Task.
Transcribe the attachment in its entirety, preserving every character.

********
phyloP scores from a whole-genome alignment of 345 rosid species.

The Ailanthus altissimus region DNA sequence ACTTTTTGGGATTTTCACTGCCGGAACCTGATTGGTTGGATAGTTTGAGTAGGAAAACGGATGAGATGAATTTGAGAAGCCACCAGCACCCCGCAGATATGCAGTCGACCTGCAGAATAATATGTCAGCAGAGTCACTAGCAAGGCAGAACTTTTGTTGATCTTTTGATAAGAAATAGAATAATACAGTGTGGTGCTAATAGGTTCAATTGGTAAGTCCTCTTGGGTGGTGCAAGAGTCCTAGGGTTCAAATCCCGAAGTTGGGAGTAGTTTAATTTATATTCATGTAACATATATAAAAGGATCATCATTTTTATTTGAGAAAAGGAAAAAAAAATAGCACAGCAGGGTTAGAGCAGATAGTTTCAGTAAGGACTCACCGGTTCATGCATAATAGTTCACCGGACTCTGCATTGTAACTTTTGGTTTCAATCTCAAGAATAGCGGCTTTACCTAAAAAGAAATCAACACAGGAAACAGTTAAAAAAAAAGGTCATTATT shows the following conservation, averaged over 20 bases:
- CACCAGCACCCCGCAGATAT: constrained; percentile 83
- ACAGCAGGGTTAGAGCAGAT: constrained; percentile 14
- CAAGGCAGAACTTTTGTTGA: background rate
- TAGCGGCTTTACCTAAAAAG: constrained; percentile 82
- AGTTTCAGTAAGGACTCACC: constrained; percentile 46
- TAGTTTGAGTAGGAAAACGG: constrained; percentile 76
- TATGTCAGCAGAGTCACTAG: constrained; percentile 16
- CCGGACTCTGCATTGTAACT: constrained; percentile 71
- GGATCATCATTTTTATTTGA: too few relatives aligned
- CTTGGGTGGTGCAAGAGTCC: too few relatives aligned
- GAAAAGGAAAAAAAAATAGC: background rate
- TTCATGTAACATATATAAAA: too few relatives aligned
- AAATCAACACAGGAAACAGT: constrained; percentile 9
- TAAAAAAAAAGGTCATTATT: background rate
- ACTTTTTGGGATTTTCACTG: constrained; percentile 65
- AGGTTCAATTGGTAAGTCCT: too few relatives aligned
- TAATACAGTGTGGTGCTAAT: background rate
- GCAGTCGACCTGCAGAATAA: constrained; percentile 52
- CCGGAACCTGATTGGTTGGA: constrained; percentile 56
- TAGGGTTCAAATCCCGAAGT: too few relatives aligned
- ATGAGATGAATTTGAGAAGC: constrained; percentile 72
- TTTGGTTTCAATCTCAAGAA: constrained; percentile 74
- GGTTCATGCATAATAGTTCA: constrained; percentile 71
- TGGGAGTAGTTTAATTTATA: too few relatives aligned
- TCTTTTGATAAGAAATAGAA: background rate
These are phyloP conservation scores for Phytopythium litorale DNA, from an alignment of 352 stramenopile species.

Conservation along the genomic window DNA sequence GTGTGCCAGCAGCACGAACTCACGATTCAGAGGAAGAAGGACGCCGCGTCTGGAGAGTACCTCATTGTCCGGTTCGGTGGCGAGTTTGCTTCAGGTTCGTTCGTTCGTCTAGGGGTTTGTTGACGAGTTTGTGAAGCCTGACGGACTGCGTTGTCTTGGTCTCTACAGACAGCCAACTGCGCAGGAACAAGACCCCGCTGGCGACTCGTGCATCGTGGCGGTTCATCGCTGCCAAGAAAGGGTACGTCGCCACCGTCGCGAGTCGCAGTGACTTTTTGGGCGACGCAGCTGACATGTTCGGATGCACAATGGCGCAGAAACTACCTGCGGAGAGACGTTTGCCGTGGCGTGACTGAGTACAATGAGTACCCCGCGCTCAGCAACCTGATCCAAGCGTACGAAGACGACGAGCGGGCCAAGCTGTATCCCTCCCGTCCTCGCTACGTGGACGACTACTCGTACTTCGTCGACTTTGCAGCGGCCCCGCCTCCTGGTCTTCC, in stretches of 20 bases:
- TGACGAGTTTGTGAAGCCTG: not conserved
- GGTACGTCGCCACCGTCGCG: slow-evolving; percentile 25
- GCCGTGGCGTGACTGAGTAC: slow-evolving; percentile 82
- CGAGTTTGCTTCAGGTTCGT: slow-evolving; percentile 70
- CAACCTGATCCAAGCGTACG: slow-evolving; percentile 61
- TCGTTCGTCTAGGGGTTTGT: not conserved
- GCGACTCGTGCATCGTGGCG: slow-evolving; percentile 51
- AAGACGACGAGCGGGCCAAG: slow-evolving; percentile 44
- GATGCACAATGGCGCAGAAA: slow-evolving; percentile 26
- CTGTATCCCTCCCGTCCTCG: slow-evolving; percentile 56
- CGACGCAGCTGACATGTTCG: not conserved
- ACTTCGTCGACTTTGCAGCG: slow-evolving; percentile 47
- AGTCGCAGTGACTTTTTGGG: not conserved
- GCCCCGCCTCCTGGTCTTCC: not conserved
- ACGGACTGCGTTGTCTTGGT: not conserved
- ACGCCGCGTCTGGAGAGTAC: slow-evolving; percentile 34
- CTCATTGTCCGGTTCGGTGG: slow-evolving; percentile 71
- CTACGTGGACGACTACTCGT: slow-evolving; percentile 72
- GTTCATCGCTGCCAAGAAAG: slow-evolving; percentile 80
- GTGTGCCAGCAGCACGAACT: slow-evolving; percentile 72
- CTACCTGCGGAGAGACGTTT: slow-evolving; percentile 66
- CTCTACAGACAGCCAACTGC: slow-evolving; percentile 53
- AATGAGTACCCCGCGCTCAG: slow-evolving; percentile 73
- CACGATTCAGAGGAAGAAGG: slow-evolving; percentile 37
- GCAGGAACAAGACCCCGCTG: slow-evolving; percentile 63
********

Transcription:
phyloP scores from a whole-genome alignment of 345 rosid species.

The Ailanthus altissimus region DNA sequence ACTTTTTGGGATTTTCACTGCCGGAACCTGATTGGTTGGATAGTTTGAGTAGGAAAACGGATGAGATGAATTTGAGAAGCCACCAGCACCCCGCAGATATGCAGTCGACCTGCAGAATAATATGTCAGCAGAGTCACTAGCAAGGCAGAACTTTTGTTGATCTTTTGATAAGAAATAGAATAATACAGTGTGGTGCTAATAGGTTCAATTGGTAAGTCCTCTTGGGTGGTGCAAGAGTCCTAGGGTTCAAATCCCGAAGTTGGGAGTAGTTTAATTTATATTCATGTAACATATATAAAAGGATCATCATTTTTATTTGAGAAAAGGAAAAAAAAATAGCACAGCAGGGTTAGAGCAGATAGTTTCAGTAAGGACTCACCGGTTCATGCATAATAGTTCACCGGACTCTGCATTGTAACTTTTGGTTTCAATCTCAAGAATAGCGGCTTTACCTAAAAAGAAATCAACACAGGAAACAGTTAAAAAAAAAGGTCATTATT shows the following conservation, averaged over 20 bases:
- CACCAGCACCCCGCAGATAT: constrained; percentile 83
- ACAGCAGGGTTAGAGCAGAT: constrained; percentile 14
- CAAGGCAGAACTTTTGTTGA: background rate
- TAGCGGCTTTACCTAAAAAG: constrained; percentile 82
- AGTTTCAGTAAGGACTCACC: constrained; percentile 46
- TAGTTTGAGTAGGAAAACGG: constrained; percentile 76
- TATGTCAGCAGAGTCACTAG: constrained; percentile 16
- CCGGACTCTGCATTGTAACT: constrained; percentile 71
- GGATCATCATTTTTATTTGA: too few relatives aligned
- CTTGGGTGGTGCAAGAGTCC: too few relatives aligned
- GAAAAGGAAAAAAAAATAGC: background rate
- TTCATGTAACATATATAAAA: too few relatives aligned
- AAATCAACACAGGAAACAGT: constrained; percentile 9
- TAAAAAAAAAGGTCATTATT: background rate
- ACTTTTTGGGATTTTCACTG: constrained; percentile 65
- AGGTTCAATTGGTAAGTCCT: too few relatives aligned
- TAATACAGTGTGGTGCTAAT: background rate
- GCAGTCGACCTGCAGAATAA: constrained; percentile 52
- CCGGAACCTGATTGGTTGGA: constrained; percentile 56
- TAGGGTTCAAATCCCGAAGT: too few relatives aligned
- ATGAGATGAATTTGAGAAGC: constrained; percentile 72
- TTTGGTTTCAATCTCAAGAA: constrained; percentile 74
- GGTTCATGCATAATAGTTCA: constrained; percentile 71
- TGGGAGTAGTTTAATTTATA: too few relatives aligned
- TCTTTTGATAAGAAATAGAA: background rate
These are phyloP conservation scores for Phytopythium litorale DNA, from an alignment of 352 stramenopile species.

Conservation along the genomic window DNA sequence GTGTGCCAGCAGCACGAACTCACGATTCAGAGGAAGAAGGACGCCGCGTCTGGAGAGTACCTCATTGTCCGGTTCGGTGGCGAGTTTGCTTCAGGTTCGTTCGTTCGTCTAGGGGTTTGTTGACGAGTTTGTGAAGCCTGACGGACTGCGTTGTCTTGGTCTCTACAGACAGCCAACTGCGCAGGAACAAGACCCCGCTGGCGACTCGTGCATCGTGGCGGTTCATCGCTGCCAAGAAAGGGTACGTCGCCACCGTCGCGAGTCGCAGTGACTTTTTGGGCGACGCAGCTGACATGTTCGGATGCACAATGGCGCAGAAACTACCTGCGGAGAGACGTTTGCCGTGGCGTGACTGAGTACAATGAGTACCCCGCGCTCAGCAACCTGATCCAAGCGTACGAAGACGACGAGCGGGCCAAGCTGTATCCCTCCCGTCCTCGCTACGTGGACGACTACTCGTACTTCGTCGACTTTGCAGCGGCCCCGCCTCCTGGTCTTCC, in stretches of 20 bases:
- TGACGAGTTTGTGAAGCCTG: not conserved
- GGTACGTCGCCACCGTCGCG: slow-evolving; percentile 25
- GCCGTGGCGTGACTGAGTAC: slow-evolving; percentile 82
- CGAGTTTGCTTCAGGTTCGT: slow-evolving; percentile 70
- CAACCTGATCCAAGCGTACG: slow-evolving; percentile 61
- TCGTTCGTCTAGGGGTTTGT: not conserved
- GCGACTCGTGCATCGTGGCG: slow-evolving; percentile 51
- AAGACGACGAGCGGGCCAAG: slow-evolving; percentile 44
- GATGCACAATGGCGCAGAAA: slow-evolving; percentile 26
- CTGTATCCCTCCCGTCCTCG: slow-evolving; percentile 56
- CGACGCAGCTGACATGTTCG: not conserved
- ACTTCGTCGACTTTGCAGCG: slow-evolving; percentile 47
- AGTCGCAGTGACTTTTTGGG: not conserved
- GCCCCGCCTCCTGGTCTTCC: not conserved
- ACGGACTGCGTTGTCTTGGT: not conserved
- ACGCCGCGTCTGGAGAGTAC: slow-evolving; percentile 34
- CTCATTGTCCGGTTCGGTGG: slow-evolving; percentile 71
- CTACGTGGACGACTACTCGT: slow-evolving; percentile 72
- GTTCATCGCTGCCAAGAAAG: slow-evolving; percentile 80
- GTGTGCCAGCAGCACGAACT: slow-evolving; percentile 72
- CTACCTGCGGAGAGACGTTT: slow-evolving; percentile 66
- CTCTACAGACAGCCAACTGC: slow-evolving; percentile 53
- AATGAGTACCCCGCGCTCAG: slow-evolving; percentile 73
- CACGATTCAGAGGAAGAAGG: slow-evolving; percentile 37
- GCAGGAACAAGACCCCGCTG: slow-evolving; percentile 63